If ever one scene could be said to have won an Oscar, this was it.  Even people with tin ears and no knowledge or the remotest feeling for the beauty of fine opera came away with tears streaming down their faces, which I take to be a mark of great cinema. Maybe this is just a soaring high in what is otherwise a very competent and well-told tale, but for me it alone overshadows my recent debate on the performance of a lifetime by Hanks (see here), since I don’t believe he ever transcended solid character acting and delivered artistic beauty at any other point in his career quite like these precious moments.

Arguably the scene serves no purpose other than demonstrating the passions deep within Beckett, that he is more than just a lawyer with an illness and a particular sexuality that goes down badly with his employers.  Erin Brockovich followed a legal case with a relatively minor dalliance into the private life of its protagonists, and plenty of other court case dramas have managed without even that much delving.  But on the strength of seeing Philadelphia you would be hard pressed to say it does not make a towering difference to how you view the character and where your sympathies lie.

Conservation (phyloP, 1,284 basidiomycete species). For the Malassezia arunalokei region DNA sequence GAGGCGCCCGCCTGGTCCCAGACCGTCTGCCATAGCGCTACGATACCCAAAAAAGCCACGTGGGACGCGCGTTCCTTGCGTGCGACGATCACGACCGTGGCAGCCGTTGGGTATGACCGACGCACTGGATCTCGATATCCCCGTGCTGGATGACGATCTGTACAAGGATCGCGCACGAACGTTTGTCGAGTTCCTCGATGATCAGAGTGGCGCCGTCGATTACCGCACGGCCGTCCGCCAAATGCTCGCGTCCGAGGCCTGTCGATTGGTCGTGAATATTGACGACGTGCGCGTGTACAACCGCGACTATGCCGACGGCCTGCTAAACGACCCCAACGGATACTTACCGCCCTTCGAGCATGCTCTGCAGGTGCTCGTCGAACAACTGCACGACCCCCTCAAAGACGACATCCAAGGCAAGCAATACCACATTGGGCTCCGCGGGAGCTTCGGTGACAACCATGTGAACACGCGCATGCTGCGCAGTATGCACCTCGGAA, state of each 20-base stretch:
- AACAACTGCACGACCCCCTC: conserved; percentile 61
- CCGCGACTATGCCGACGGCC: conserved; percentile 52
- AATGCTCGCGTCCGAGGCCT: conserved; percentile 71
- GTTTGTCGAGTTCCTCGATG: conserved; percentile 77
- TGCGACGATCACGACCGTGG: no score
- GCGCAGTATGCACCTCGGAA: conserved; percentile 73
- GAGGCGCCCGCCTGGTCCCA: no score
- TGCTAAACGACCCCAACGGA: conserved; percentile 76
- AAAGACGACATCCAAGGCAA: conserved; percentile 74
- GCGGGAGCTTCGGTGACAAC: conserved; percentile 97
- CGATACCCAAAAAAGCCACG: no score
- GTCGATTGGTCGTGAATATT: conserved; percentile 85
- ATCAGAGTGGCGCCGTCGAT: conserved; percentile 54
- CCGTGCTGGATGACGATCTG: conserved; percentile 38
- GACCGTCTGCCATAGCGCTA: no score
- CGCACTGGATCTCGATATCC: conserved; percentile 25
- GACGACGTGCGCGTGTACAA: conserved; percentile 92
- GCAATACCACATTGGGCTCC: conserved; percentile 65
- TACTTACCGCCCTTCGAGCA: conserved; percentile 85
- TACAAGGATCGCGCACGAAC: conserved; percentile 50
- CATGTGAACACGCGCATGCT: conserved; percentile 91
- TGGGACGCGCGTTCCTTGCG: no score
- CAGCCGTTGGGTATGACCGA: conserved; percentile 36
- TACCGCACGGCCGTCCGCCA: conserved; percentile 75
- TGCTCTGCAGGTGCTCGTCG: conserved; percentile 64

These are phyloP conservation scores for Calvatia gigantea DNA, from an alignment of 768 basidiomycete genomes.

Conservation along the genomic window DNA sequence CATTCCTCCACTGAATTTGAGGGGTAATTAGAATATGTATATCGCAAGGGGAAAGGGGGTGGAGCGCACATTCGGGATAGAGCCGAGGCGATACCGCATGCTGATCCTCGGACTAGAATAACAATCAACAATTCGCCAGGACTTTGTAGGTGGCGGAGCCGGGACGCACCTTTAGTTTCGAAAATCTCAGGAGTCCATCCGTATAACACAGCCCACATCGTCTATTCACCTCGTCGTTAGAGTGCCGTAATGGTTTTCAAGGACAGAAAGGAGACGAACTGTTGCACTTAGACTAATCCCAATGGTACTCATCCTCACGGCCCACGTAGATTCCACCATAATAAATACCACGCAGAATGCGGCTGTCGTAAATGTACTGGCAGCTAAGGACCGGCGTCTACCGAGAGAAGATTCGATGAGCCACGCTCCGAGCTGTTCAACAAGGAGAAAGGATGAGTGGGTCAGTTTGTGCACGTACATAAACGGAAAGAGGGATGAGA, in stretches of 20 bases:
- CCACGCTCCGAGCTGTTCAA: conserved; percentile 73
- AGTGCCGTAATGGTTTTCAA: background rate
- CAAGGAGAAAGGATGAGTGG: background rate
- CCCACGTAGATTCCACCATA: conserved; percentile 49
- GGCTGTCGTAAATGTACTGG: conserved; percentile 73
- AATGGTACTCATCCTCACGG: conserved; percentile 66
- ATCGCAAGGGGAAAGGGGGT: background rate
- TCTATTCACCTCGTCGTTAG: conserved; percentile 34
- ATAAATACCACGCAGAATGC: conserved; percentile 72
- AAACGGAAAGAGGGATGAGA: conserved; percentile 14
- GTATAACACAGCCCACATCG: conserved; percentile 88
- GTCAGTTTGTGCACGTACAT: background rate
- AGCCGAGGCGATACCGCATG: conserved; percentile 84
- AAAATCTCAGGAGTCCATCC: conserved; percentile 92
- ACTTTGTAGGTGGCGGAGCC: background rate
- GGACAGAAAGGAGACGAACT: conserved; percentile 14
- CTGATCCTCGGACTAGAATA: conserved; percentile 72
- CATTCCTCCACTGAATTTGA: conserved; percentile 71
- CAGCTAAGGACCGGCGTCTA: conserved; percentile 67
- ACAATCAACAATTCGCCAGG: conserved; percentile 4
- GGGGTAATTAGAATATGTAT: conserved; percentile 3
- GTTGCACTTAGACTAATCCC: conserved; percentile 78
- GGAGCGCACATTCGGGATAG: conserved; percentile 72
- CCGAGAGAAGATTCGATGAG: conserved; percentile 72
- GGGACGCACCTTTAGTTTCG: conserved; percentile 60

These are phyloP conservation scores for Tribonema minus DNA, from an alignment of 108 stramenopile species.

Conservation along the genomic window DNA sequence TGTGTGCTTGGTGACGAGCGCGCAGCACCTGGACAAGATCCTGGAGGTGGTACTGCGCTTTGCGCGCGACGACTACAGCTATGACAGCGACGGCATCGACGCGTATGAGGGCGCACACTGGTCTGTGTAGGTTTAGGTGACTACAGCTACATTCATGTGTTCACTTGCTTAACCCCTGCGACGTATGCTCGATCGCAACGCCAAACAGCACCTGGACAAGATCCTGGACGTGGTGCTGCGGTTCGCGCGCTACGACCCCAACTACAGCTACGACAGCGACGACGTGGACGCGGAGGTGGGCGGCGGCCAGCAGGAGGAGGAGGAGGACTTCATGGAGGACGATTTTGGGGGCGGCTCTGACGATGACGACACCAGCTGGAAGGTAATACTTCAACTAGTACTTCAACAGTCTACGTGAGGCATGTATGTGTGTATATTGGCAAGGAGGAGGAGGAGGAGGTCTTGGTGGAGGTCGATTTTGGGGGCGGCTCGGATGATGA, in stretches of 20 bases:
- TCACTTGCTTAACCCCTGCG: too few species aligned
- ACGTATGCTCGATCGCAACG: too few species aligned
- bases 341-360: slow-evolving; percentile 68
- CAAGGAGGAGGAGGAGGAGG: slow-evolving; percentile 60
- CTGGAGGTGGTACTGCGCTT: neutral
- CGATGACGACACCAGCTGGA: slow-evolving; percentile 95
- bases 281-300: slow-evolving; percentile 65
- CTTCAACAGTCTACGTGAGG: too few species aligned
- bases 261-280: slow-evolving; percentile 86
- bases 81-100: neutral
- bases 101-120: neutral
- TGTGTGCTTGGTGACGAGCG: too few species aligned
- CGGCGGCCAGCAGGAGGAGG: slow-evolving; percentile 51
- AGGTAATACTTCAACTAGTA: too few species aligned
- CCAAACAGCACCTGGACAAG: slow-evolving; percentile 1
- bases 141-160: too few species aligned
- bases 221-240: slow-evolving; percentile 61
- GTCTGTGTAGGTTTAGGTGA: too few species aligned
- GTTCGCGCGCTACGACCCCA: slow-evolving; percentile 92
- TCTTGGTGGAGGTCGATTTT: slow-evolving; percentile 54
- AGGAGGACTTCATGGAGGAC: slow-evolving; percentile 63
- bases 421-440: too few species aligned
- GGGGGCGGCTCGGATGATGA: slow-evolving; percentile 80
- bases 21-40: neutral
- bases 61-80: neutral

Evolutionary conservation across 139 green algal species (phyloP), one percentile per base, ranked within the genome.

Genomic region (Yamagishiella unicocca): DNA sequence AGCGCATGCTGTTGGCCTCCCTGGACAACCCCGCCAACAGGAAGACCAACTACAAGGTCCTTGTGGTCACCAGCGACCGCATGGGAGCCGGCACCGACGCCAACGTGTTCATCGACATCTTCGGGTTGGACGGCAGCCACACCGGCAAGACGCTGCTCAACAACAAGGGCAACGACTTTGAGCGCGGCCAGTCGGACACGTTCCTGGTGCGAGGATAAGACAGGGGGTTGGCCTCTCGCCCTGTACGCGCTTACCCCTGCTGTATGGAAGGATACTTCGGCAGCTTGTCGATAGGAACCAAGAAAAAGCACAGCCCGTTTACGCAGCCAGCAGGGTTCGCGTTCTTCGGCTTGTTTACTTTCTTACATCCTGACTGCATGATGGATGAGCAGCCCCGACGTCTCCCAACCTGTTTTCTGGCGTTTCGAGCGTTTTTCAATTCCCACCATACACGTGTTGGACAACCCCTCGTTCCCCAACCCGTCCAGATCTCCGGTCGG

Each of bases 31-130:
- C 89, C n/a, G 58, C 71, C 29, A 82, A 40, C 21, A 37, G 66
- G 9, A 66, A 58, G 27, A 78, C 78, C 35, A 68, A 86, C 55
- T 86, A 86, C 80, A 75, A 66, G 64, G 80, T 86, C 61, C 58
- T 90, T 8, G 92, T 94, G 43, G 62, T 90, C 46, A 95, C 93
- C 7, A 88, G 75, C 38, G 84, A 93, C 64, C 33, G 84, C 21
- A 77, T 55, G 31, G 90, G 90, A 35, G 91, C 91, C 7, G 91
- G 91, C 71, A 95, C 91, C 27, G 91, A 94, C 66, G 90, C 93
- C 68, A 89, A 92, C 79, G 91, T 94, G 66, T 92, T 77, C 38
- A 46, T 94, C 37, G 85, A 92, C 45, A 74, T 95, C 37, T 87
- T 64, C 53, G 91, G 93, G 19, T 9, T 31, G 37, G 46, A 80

Not that you are likely to be cheering for Jason Robards‘ Charles Wheeler, senior partner in the firm and closet homophobe-in-chief, nor his band of acolyte yes-men who seem happy to tell anti-gay jokes.  Miller is also a homophobe, but with one key difference: he proves to be a homophobe who learns the error of his ways by correcting the ignorance and prejudice that had held him back.  Over time he is accepted by Beckett’s friends and his partner Miguel Álvarez, sympathetically portrayed and even more out of character than Hanks, by Antonio Banderas.  If the movie it has an underlying moral it is to tell us that we should always question our own motives and prejudices, and never be afraid to admit we got it wrong.